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|A Report from birdtours.co.uk
Sharm el Sheikh, Egypt, 31st March - 7th April 2005,
This report gives details of the birds seen and the sites visited during a week's holiday in Sharm el Sheik, on the Sinai Peninsular in Egpyt. We had visited this area in October 2002 and found it very good for birds during the autumn migration, so I was keen to revisit it in spring to see what it was like then. We flew from Manchester, on a package tour with Thomas Cook. We stayed at the Sharminn Aramein. I chose this hotel as it was within walking distance of the sewage works that were so good for birds in October 2002. The hotel is situated at the northern edge of Sharm. It is on City Council Street, which runs parallel to Peace Street (the main road from Namma Bay to Sharm el Sheik). You turn off Peace Street, just as you enter Sharm, left down Tower Street (which goes to the sewage works) and then first right is City Council Street. We arrived in Egypt on 31st March, but were held up in the airport, due to the chaotic state of the baggage handling procedures so it was dark by the time we reached the hotel. We used taxis to get around. This was cheaper than car hire and because we always tended to use the same driver it had the advantage that he knew what we were doing and could explain it to others, which helped with access to sites.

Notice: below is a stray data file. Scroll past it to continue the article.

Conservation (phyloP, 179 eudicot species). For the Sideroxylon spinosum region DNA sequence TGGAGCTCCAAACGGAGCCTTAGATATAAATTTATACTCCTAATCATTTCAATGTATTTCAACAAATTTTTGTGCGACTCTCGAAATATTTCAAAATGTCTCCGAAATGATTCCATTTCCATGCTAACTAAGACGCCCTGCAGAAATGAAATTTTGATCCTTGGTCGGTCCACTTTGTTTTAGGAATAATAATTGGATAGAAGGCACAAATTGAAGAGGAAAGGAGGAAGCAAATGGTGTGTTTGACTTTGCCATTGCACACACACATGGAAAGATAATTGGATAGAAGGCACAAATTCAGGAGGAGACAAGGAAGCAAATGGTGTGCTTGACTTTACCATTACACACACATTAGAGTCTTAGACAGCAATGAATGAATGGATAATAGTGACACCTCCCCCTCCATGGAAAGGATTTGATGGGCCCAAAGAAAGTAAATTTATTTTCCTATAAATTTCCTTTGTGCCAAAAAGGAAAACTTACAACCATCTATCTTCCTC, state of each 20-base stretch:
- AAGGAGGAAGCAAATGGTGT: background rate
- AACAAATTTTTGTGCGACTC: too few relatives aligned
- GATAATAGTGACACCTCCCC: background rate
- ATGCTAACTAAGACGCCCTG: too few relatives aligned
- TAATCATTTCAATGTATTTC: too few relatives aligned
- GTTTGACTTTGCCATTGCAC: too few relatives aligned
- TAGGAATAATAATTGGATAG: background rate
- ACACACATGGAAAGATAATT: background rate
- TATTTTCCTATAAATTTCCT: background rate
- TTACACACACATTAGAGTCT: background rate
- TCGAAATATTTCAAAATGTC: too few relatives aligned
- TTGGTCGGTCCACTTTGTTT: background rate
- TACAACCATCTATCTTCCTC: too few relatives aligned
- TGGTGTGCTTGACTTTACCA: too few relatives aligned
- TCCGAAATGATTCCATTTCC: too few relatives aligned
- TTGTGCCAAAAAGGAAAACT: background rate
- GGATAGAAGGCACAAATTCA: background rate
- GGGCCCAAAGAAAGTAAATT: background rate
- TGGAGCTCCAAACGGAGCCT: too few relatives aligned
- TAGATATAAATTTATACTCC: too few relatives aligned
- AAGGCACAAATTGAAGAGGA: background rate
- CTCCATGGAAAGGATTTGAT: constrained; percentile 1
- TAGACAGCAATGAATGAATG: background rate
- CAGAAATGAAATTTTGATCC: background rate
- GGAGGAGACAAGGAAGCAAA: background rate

1st April. Up early at 6.00am and headed down with much eager anticipation to see what I'd find at the sewage works. To my horror I found that they were totally dry and birdless. Hiding my disappointment I headed to the plantation just beyond the ex-sewage works, flushing 3 Squacco Herons out of the bushes. The plantation held a few migrants: 2 Eastern Bonelli's Warblers 'chipping' away, a Common Redstart, a Common Nightingale, 7 Lesser Whitethroats and 5 Tree Pipit. I also disturbed a European Sparrow Hawk and a Marsh Harrier floated by. At lot of the large trees in the plantation had died and fallen. The 'field' area at the northern end was very dry and abandoned, with few birds apart from Collared Doves and Laughing Doves. I headed back to the road (Tower Street) and crossed it. Beyond a fence was a zoo. In an adjacent irrigated fodder field were 6 Cattle Egret, a few Yellow Wagtails and 3 Rock Martins overhead. Headed back, slightly disappointed, for breakfast.